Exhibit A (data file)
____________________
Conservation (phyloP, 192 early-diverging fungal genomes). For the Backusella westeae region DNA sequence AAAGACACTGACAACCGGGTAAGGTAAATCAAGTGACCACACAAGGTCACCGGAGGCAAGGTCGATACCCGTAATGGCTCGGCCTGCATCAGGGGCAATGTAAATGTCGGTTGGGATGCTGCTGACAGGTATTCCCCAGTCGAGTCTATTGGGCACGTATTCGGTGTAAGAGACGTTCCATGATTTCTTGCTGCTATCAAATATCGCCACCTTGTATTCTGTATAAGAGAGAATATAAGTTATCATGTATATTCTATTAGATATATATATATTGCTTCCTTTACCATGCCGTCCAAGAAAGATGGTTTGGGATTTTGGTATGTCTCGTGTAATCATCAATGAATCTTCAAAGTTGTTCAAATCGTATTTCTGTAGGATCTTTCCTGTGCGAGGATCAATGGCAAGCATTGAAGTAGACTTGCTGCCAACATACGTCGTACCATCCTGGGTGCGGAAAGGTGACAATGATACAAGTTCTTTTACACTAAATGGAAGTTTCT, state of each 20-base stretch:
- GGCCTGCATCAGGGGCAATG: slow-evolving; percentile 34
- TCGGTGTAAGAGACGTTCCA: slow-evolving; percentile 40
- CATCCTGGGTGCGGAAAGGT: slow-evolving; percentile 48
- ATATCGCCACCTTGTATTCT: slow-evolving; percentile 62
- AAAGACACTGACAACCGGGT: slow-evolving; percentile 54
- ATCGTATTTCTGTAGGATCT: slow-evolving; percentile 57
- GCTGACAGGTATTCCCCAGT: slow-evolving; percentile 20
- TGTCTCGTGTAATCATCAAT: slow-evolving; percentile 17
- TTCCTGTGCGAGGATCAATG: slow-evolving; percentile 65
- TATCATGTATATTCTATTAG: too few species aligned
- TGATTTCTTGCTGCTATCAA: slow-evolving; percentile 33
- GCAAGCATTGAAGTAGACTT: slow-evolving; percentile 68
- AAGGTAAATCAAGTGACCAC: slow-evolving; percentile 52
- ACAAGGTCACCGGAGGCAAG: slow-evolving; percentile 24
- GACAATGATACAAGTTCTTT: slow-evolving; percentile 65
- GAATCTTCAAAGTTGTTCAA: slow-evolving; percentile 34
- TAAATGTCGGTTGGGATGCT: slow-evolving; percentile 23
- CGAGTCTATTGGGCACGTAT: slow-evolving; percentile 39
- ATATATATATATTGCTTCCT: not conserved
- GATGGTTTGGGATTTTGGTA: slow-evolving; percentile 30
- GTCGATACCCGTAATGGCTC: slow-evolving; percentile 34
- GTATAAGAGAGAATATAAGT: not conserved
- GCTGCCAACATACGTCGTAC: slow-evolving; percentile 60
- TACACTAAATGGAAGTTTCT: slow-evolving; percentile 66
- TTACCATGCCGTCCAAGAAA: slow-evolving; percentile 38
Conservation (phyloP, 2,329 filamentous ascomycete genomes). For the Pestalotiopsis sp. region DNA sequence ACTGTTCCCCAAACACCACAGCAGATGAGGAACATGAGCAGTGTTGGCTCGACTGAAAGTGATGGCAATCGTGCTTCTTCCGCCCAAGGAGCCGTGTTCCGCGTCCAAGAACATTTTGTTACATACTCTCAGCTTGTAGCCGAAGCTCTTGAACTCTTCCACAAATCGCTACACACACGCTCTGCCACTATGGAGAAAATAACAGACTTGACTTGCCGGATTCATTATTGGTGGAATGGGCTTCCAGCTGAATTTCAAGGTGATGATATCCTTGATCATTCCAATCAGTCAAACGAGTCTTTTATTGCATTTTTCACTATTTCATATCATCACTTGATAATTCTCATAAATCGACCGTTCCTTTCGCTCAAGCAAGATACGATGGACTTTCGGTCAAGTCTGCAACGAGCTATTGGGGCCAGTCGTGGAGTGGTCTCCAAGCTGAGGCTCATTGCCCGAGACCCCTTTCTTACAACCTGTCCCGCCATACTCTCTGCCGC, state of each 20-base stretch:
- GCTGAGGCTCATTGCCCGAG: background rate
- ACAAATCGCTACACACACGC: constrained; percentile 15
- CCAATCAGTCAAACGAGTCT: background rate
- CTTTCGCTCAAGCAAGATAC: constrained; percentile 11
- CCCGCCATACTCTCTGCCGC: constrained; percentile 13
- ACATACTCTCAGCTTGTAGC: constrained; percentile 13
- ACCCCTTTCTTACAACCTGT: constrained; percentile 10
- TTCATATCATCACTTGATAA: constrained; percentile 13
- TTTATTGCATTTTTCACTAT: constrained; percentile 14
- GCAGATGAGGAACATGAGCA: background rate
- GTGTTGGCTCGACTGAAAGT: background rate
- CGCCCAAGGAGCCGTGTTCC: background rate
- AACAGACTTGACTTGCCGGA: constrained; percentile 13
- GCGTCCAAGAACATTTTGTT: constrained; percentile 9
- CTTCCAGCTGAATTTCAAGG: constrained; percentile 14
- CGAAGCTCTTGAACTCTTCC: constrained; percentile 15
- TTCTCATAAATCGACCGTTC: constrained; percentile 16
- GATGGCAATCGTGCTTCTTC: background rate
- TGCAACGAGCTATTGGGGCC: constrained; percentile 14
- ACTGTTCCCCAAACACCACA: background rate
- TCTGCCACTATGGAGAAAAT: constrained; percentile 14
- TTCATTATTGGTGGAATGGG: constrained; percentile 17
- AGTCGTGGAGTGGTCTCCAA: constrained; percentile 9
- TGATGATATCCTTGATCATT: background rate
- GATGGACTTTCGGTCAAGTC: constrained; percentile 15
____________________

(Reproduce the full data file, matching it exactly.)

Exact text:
Conservation (phyloP, 192 early-diverging fungal genomes). For the Backusella westeae region DNA sequence AAAGACACTGACAACCGGGTAAGGTAAATCAAGTGACCACACAAGGTCACCGGAGGCAAGGTCGATACCCGTAATGGCTCGGCCTGCATCAGGGGCAATGTAAATGTCGGTTGGGATGCTGCTGACAGGTATTCCCCAGTCGAGTCTATTGGGCACGTATTCGGTGTAAGAGACGTTCCATGATTTCTTGCTGCTATCAAATATCGCCACCTTGTATTCTGTATAAGAGAGAATATAAGTTATCATGTATATTCTATTAGATATATATATATTGCTTCCTTTACCATGCCGTCCAAGAAAGATGGTTTGGGATTTTGGTATGTCTCGTGTAATCATCAATGAATCTTCAAAGTTGTTCAAATCGTATTTCTGTAGGATCTTTCCTGTGCGAGGATCAATGGCAAGCATTGAAGTAGACTTGCTGCCAACATACGTCGTACCATCCTGGGTGCGGAAAGGTGACAATGATACAAGTTCTTTTACACTAAATGGAAGTTTCT, state of each 20-base stretch:
- GGCCTGCATCAGGGGCAATG: slow-evolving; percentile 34
- TCGGTGTAAGAGACGTTCCA: slow-evolving; percentile 40
- CATCCTGGGTGCGGAAAGGT: slow-evolving; percentile 48
- ATATCGCCACCTTGTATTCT: slow-evolving; percentile 62
- AAAGACACTGACAACCGGGT: slow-evolving; percentile 54
- ATCGTATTTCTGTAGGATCT: slow-evolving; percentile 57
- GCTGACAGGTATTCCCCAGT: slow-evolving; percentile 20
- TGTCTCGTGTAATCATCAAT: slow-evolving; percentile 17
- TTCCTGTGCGAGGATCAATG: slow-evolving; percentile 65
- TATCATGTATATTCTATTAG: too few species aligned
- TGATTTCTTGCTGCTATCAA: slow-evolving; percentile 33
- GCAAGCATTGAAGTAGACTT: slow-evolving; percentile 68
- AAGGTAAATCAAGTGACCAC: slow-evolving; percentile 52
- ACAAGGTCACCGGAGGCAAG: slow-evolving; percentile 24
- GACAATGATACAAGTTCTTT: slow-evolving; percentile 65
- GAATCTTCAAAGTTGTTCAA: slow-evolving; percentile 34
- TAAATGTCGGTTGGGATGCT: slow-evolving; percentile 23
- CGAGTCTATTGGGCACGTAT: slow-evolving; percentile 39
- ATATATATATATTGCTTCCT: not conserved
- GATGGTTTGGGATTTTGGTA: slow-evolving; percentile 30
- GTCGATACCCGTAATGGCTC: slow-evolving; percentile 34
- GTATAAGAGAGAATATAAGT: not conserved
- GCTGCCAACATACGTCGTAC: slow-evolving; percentile 60
- TACACTAAATGGAAGTTTCT: slow-evolving; percentile 66
- TTACCATGCCGTCCAAGAAA: slow-evolving; percentile 38
Conservation (phyloP, 2,329 filamentous ascomycete genomes). For the Pestalotiopsis sp. region DNA sequence ACTGTTCCCCAAACACCACAGCAGATGAGGAACATGAGCAGTGTTGGCTCGACTGAAAGTGATGGCAATCGTGCTTCTTCCGCCCAAGGAGCCGTGTTCCGCGTCCAAGAACATTTTGTTACATACTCTCAGCTTGTAGCCGAAGCTCTTGAACTCTTCCACAAATCGCTACACACACGCTCTGCCACTATGGAGAAAATAACAGACTTGACTTGCCGGATTCATTATTGGTGGAATGGGCTTCCAGCTGAATTTCAAGGTGATGATATCCTTGATCATTCCAATCAGTCAAACGAGTCTTTTATTGCATTTTTCACTATTTCATATCATCACTTGATAATTCTCATAAATCGACCGTTCCTTTCGCTCAAGCAAGATACGATGGACTTTCGGTCAAGTCTGCAACGAGCTATTGGGGCCAGTCGTGGAGTGGTCTCCAAGCTGAGGCTCATTGCCCGAGACCCCTTTCTTACAACCTGTCCCGCCATACTCTCTGCCGC, state of each 20-base stretch:
- GCTGAGGCTCATTGCCCGAG: background rate
- ACAAATCGCTACACACACGC: constrained; percentile 15
- CCAATCAGTCAAACGAGTCT: background rate
- CTTTCGCTCAAGCAAGATAC: constrained; percentile 11
- CCCGCCATACTCTCTGCCGC: constrained; percentile 13
- ACATACTCTCAGCTTGTAGC: constrained; percentile 13
- ACCCCTTTCTTACAACCTGT: constrained; percentile 10
- TTCATATCATCACTTGATAA: constrained; percentile 13
- TTTATTGCATTTTTCACTAT: constrained; percentile 14
- GCAGATGAGGAACATGAGCA: background rate
- GTGTTGGCTCGACTGAAAGT: background rate
- CGCCCAAGGAGCCGTGTTCC: background rate
- AACAGACTTGACTTGCCGGA: constrained; percentile 13
- GCGTCCAAGAACATTTTGTT: constrained; percentile 9
- CTTCCAGCTGAATTTCAAGG: constrained; percentile 14
- CGAAGCTCTTGAACTCTTCC: constrained; percentile 15
- TTCTCATAAATCGACCGTTC: constrained; percentile 16
- GATGGCAATCGTGCTTCTTC: background rate
- TGCAACGAGCTATTGGGGCC: constrained; percentile 14
- ACTGTTCCCCAAACACCACA: background rate
- TCTGCCACTATGGAGAAAAT: constrained; percentile 14
- TTCATTATTGGTGGAATGGG: constrained; percentile 17
- AGTCGTGGAGTGGTCTCCAA: constrained; percentile 9
- TGATGATATCCTTGATCATT: background rate
- GATGGACTTTCGGTCAAGTC: constrained; percentile 15